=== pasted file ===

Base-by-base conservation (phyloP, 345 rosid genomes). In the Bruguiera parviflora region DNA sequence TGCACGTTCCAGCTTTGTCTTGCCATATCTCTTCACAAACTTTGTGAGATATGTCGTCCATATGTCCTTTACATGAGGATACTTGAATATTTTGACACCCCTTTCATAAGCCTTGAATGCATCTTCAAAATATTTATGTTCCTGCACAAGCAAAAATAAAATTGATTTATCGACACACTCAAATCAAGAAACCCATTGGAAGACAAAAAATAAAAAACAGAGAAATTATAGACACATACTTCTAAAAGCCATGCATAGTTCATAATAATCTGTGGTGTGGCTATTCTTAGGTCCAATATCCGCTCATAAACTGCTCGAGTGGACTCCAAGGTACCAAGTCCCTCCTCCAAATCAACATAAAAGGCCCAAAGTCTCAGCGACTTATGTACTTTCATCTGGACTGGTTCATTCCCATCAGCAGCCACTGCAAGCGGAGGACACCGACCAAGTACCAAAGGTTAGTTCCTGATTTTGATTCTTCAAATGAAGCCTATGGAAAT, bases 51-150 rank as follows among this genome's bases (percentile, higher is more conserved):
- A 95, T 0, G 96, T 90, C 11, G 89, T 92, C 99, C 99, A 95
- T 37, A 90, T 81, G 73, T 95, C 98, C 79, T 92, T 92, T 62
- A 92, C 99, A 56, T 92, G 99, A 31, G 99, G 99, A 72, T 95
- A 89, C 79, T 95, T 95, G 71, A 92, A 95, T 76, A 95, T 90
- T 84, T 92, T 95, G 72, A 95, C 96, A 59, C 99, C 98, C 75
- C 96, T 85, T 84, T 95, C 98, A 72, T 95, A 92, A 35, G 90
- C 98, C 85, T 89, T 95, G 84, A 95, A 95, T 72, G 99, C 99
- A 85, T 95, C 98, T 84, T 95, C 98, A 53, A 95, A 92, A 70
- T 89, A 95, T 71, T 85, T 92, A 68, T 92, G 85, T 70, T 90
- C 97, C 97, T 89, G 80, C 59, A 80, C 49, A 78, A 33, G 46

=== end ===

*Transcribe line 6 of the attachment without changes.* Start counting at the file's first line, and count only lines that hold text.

- T 84, T 92, T 95, G 72, A 95, C 96, A 59, C 99, C 98, C 75